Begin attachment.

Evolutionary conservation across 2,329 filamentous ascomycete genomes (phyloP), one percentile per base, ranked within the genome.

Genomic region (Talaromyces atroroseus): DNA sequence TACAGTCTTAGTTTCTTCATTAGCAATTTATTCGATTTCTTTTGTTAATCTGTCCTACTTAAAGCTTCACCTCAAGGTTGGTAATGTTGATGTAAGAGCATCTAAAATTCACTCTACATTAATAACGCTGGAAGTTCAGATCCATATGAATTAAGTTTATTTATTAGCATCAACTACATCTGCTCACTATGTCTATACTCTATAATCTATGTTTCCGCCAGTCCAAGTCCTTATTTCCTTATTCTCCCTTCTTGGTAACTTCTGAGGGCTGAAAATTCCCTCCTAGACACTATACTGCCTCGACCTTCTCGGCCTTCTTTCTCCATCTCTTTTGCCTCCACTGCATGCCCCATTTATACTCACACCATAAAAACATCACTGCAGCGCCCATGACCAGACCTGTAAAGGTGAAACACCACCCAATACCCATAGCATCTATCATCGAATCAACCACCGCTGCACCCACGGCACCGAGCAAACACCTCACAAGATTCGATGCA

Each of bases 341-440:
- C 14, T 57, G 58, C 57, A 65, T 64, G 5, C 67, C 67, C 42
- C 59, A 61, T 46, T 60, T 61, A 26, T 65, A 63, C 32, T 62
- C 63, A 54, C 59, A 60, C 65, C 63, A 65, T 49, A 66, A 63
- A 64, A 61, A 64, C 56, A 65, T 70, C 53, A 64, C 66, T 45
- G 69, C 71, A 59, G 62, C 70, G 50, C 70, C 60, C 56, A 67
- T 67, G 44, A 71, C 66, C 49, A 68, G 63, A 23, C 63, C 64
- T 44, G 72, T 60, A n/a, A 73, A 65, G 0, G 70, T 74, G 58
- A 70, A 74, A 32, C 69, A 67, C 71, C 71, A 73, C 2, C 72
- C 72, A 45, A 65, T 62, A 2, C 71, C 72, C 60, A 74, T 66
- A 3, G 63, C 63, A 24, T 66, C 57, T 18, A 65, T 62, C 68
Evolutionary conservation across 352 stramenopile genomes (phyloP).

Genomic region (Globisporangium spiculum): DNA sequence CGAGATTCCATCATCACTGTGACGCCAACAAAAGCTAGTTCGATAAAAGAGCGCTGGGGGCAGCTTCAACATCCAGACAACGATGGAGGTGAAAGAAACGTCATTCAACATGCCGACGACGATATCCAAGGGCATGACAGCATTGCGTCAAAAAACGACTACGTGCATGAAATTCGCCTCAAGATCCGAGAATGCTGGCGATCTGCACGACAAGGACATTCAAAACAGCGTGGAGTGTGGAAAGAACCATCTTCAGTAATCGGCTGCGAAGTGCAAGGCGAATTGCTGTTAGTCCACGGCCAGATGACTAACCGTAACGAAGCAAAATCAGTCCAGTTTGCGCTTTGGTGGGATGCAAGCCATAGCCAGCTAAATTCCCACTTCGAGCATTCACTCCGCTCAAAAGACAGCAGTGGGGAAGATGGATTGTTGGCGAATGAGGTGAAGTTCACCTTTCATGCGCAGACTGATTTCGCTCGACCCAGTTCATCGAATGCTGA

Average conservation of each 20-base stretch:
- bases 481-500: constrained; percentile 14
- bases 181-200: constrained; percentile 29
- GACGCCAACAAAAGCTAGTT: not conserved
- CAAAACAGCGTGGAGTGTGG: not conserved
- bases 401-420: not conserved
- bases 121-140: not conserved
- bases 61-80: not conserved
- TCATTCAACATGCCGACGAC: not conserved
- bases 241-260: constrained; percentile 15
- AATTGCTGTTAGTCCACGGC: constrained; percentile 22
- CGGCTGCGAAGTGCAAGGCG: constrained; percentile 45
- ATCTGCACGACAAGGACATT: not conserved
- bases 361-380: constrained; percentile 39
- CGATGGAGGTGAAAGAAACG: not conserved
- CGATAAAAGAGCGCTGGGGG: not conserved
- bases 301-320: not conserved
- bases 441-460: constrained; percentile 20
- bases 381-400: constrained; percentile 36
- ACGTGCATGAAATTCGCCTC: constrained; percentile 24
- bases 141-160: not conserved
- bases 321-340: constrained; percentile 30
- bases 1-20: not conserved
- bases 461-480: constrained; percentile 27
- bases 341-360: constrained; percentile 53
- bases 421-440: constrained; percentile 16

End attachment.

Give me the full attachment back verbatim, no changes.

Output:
Evolutionary conservation across 2,329 filamentous ascomycete genomes (phyloP), one percentile per base, ranked within the genome.

Genomic region (Talaromyces atroroseus): DNA sequence TACAGTCTTAGTTTCTTCATTAGCAATTTATTCGATTTCTTTTGTTAATCTGTCCTACTTAAAGCTTCACCTCAAGGTTGGTAATGTTGATGTAAGAGCATCTAAAATTCACTCTACATTAATAACGCTGGAAGTTCAGATCCATATGAATTAAGTTTATTTATTAGCATCAACTACATCTGCTCACTATGTCTATACTCTATAATCTATGTTTCCGCCAGTCCAAGTCCTTATTTCCTTATTCTCCCTTCTTGGTAACTTCTGAGGGCTGAAAATTCCCTCCTAGACACTATACTGCCTCGACCTTCTCGGCCTTCTTTCTCCATCTCTTTTGCCTCCACTGCATGCCCCATTTATACTCACACCATAAAAACATCACTGCAGCGCCCATGACCAGACCTGTAAAGGTGAAACACCACCCAATACCCATAGCATCTATCATCGAATCAACCACCGCTGCACCCACGGCACCGAGCAAACACCTCACAAGATTCGATGCA

Each of bases 341-440:
- C 14, T 57, G 58, C 57, A 65, T 64, G 5, C 67, C 67, C 42
- C 59, A 61, T 46, T 60, T 61, A 26, T 65, A 63, C 32, T 62
- C 63, A 54, C 59, A 60, C 65, C 63, A 65, T 49, A 66, A 63
- A 64, A 61, A 64, C 56, A 65, T 70, C 53, A 64, C 66, T 45
- G 69, C 71, A 59, G 62, C 70, G 50, C 70, C 60, C 56, A 67
- T 67, G 44, A 71, C 66, C 49, A 68, G 63, A 23, C 63, C 64
- T 44, G 72, T 60, A n/a, A 73, A 65, G 0, G 70, T 74, G 58
- A 70, A 74, A 32, C 69, A 67, C 71, C 71, A 73, C 2, C 72
- C 72, A 45, A 65, T 62, A 2, C 71, C 72, C 60, A 74, T 66
- A 3, G 63, C 63, A 24, T 66, C 57, T 18, A 65, T 62, C 68
Evolutionary conservation across 352 stramenopile genomes (phyloP).

Genomic region (Globisporangium spiculum): DNA sequence CGAGATTCCATCATCACTGTGACGCCAACAAAAGCTAGTTCGATAAAAGAGCGCTGGGGGCAGCTTCAACATCCAGACAACGATGGAGGTGAAAGAAACGTCATTCAACATGCCGACGACGATATCCAAGGGCATGACAGCATTGCGTCAAAAAACGACTACGTGCATGAAATTCGCCTCAAGATCCGAGAATGCTGGCGATCTGCACGACAAGGACATTCAAAACAGCGTGGAGTGTGGAAAGAACCATCTTCAGTAATCGGCTGCGAAGTGCAAGGCGAATTGCTGTTAGTCCACGGCCAGATGACTAACCGTAACGAAGCAAAATCAGTCCAGTTTGCGCTTTGGTGGGATGCAAGCCATAGCCAGCTAAATTCCCACTTCGAGCATTCACTCCGCTCAAAAGACAGCAGTGGGGAAGATGGATTGTTGGCGAATGAGGTGAAGTTCACCTTTCATGCGCAGACTGATTTCGCTCGACCCAGTTCATCGAATGCTGA

Average conservation of each 20-base stretch:
- bases 481-500: constrained; percentile 14
- bases 181-200: constrained; percentile 29
- GACGCCAACAAAAGCTAGTT: not conserved
- CAAAACAGCGTGGAGTGTGG: not conserved
- bases 401-420: not conserved
- bases 121-140: not conserved
- bases 61-80: not conserved
- TCATTCAACATGCCGACGAC: not conserved
- bases 241-260: constrained; percentile 15
- AATTGCTGTTAGTCCACGGC: constrained; percentile 22
- CGGCTGCGAAGTGCAAGGCG: constrained; percentile 45
- ATCTGCACGACAAGGACATT: not conserved
- bases 361-380: constrained; percentile 39
- CGATGGAGGTGAAAGAAACG: not conserved
- CGATAAAAGAGCGCTGGGGG: not conserved
- bases 301-320: not conserved
- bases 441-460: constrained; percentile 20
- bases 381-400: constrained; percentile 36
- ACGTGCATGAAATTCGCCTC: constrained; percentile 24
- bases 141-160: not conserved
- bases 321-340: constrained; percentile 30
- bases 1-20: not conserved
- bases 461-480: constrained; percentile 27
- bases 341-360: constrained; percentile 53
- bases 421-440: constrained; percentile 16